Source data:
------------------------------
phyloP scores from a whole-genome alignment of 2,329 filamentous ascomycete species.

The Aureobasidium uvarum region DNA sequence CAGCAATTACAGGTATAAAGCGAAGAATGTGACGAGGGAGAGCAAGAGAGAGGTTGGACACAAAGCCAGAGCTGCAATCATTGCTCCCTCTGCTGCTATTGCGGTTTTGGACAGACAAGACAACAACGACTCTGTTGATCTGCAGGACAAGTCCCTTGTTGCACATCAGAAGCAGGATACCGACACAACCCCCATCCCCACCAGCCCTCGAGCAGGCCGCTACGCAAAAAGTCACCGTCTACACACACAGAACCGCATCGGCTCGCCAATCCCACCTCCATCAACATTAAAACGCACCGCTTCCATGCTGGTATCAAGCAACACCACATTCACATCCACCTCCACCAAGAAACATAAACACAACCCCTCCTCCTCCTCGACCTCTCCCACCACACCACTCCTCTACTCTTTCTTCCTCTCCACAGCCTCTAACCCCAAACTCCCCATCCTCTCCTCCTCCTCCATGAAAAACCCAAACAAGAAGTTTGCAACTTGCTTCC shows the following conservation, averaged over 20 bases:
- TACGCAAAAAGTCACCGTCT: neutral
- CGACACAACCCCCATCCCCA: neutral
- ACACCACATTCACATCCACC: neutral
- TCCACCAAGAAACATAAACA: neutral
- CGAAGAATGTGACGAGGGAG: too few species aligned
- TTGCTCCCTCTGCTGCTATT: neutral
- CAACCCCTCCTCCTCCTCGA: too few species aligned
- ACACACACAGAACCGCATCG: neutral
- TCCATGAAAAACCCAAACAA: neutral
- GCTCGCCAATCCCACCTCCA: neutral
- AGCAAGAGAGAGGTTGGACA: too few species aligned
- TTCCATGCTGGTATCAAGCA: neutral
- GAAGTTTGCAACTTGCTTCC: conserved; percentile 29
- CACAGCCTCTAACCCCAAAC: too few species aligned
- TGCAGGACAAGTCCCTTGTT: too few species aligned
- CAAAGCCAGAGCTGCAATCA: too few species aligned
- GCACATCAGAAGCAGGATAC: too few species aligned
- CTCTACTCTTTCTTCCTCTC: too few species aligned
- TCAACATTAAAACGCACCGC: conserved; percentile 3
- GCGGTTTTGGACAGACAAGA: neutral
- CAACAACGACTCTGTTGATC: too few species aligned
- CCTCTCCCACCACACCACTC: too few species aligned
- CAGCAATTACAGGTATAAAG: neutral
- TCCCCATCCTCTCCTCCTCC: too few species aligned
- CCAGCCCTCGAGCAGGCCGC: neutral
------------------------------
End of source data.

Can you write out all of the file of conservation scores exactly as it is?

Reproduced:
phyloP scores from a whole-genome alignment of 2,329 filamentous ascomycete species.

The Aureobasidium uvarum region DNA sequence CAGCAATTACAGGTATAAAGCGAAGAATGTGACGAGGGAGAGCAAGAGAGAGGTTGGACACAAAGCCAGAGCTGCAATCATTGCTCCCTCTGCTGCTATTGCGGTTTTGGACAGACAAGACAACAACGACTCTGTTGATCTGCAGGACAAGTCCCTTGTTGCACATCAGAAGCAGGATACCGACACAACCCCCATCCCCACCAGCCCTCGAGCAGGCCGCTACGCAAAAAGTCACCGTCTACACACACAGAACCGCATCGGCTCGCCAATCCCACCTCCATCAACATTAAAACGCACCGCTTCCATGCTGGTATCAAGCAACACCACATTCACATCCACCTCCACCAAGAAACATAAACACAACCCCTCCTCCTCCTCGACCTCTCCCACCACACCACTCCTCTACTCTTTCTTCCTCTCCACAGCCTCTAACCCCAAACTCCCCATCCTCTCCTCCTCCTCCATGAAAAACCCAAACAAGAAGTTTGCAACTTGCTTCC shows the following conservation, averaged over 20 bases:
- TACGCAAAAAGTCACCGTCT: neutral
- CGACACAACCCCCATCCCCA: neutral
- ACACCACATTCACATCCACC: neutral
- TCCACCAAGAAACATAAACA: neutral
- CGAAGAATGTGACGAGGGAG: too few species aligned
- TTGCTCCCTCTGCTGCTATT: neutral
- CAACCCCTCCTCCTCCTCGA: too few species aligned
- ACACACACAGAACCGCATCG: neutral
- TCCATGAAAAACCCAAACAA: neutral
- GCTCGCCAATCCCACCTCCA: neutral
- AGCAAGAGAGAGGTTGGACA: too few species aligned
- TTCCATGCTGGTATCAAGCA: neutral
- GAAGTTTGCAACTTGCTTCC: conserved; percentile 29
- CACAGCCTCTAACCCCAAAC: too few species aligned
- TGCAGGACAAGTCCCTTGTT: too few species aligned
- CAAAGCCAGAGCTGCAATCA: too few species aligned
- GCACATCAGAAGCAGGATAC: too few species aligned
- CTCTACTCTTTCTTCCTCTC: too few species aligned
- TCAACATTAAAACGCACCGC: conserved; percentile 3
- GCGGTTTTGGACAGACAAGA: neutral
- CAACAACGACTCTGTTGATC: too few species aligned
- CCTCTCCCACCACACCACTC: too few species aligned
- CAGCAATTACAGGTATAAAG: neutral
- TCCCCATCCTCTCCTCCTCC: too few species aligned
- CCAGCCCTCGAGCAGGCCGC: neutral